In Australia the RBA did not disappoint the interest rate market with its 25% cut to the cash rate last week. The move was backed up by both building and retail sales numbers being released below market expectations. The RBA’s quarterly Monetary Policy Statement held few surprises, pointing towards the European debt crisis and lower global growth outlook as risks to the Australian economy. This week is reasonably light on economic data with just the trade balance, home loans data and of primary focus, the employment numbers on Thursday. The RBA see the unemployment rate climbing gradually over the coming quarters and this month is expected to rise to 5.3% from 5.2%. The Australian dollar remains volatile, although given global sentiment, the bias has to be to the downside. The risks to this view would be that of relief rallys as was seen two weeks ago, and the possibility for yet another round of quantitative easing from the US Federal Reserve (FED).

In the US the economy was light of the radar, as the global focus was almost entirely on Greece. The data remains patchy, albeit on the rebound from the disappointing numbers seen from the 2nd quarter. The FED remains poised to react to further slowdowns should they eventuate. Encouragingly the employment numbers were positive and this has seen the unemployment rate drop to 9 %. Whilst the drop from the 9.1% previous number is small, it will be an encouraging outcome for the FED. This coming week is light on economic data in the US, and means the focus will remain on Europe. Of note will be the University Of Michigan Consumer Sentiment Survey results late on Friday.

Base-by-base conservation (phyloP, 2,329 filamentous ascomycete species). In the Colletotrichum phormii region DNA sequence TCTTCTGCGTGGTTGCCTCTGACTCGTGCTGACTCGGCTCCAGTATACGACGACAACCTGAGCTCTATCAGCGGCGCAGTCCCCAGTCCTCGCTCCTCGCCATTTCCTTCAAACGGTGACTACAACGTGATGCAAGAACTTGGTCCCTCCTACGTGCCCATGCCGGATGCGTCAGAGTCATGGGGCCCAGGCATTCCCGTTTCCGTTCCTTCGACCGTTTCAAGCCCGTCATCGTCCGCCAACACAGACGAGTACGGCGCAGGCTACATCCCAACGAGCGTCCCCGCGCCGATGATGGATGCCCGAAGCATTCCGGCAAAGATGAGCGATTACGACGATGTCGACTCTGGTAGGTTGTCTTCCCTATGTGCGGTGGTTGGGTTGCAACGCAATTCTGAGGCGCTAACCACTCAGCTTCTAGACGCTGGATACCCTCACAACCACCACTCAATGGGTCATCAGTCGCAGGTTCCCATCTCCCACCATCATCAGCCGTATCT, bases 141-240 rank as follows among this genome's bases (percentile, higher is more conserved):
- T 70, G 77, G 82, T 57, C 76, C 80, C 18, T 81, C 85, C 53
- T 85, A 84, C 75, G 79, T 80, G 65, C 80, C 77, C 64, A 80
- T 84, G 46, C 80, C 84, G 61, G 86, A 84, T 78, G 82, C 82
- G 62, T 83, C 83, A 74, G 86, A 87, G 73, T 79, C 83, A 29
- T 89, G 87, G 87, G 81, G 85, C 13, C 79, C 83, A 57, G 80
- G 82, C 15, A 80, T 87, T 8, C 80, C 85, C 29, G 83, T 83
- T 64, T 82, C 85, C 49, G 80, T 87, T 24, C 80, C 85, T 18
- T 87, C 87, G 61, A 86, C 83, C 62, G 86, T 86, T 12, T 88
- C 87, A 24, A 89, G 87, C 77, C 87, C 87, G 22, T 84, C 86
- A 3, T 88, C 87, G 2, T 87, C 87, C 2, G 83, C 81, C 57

The ongoing saga in Europe looks to be at a point where the focus will change, if only geographically. Assuming the Greek politicians actually follow through with their latest commitments to form a united nation coalition interim government and pass the require EU/IMF legislation into law, the focus may well move to Italy. PM Berlusconi is under increasing pressure to get their own austerity program into action. He has rightly turned down an offer of IMF assistance at this juncture, but has accepted the IMF “oversee” the austerity programs implementation. This is a necessary attempt to reassure the debt markets that Italy is moving in the right direction with regards to its debt reduction program. Elsewhere the economic data remains downbeat as consumer sentiment suffers. A return to recession remains a real possibility in Europe and this is why the ECB acted quickly to reduce the cash rate. A further cut to 1.0% is expected at next months’ meeting.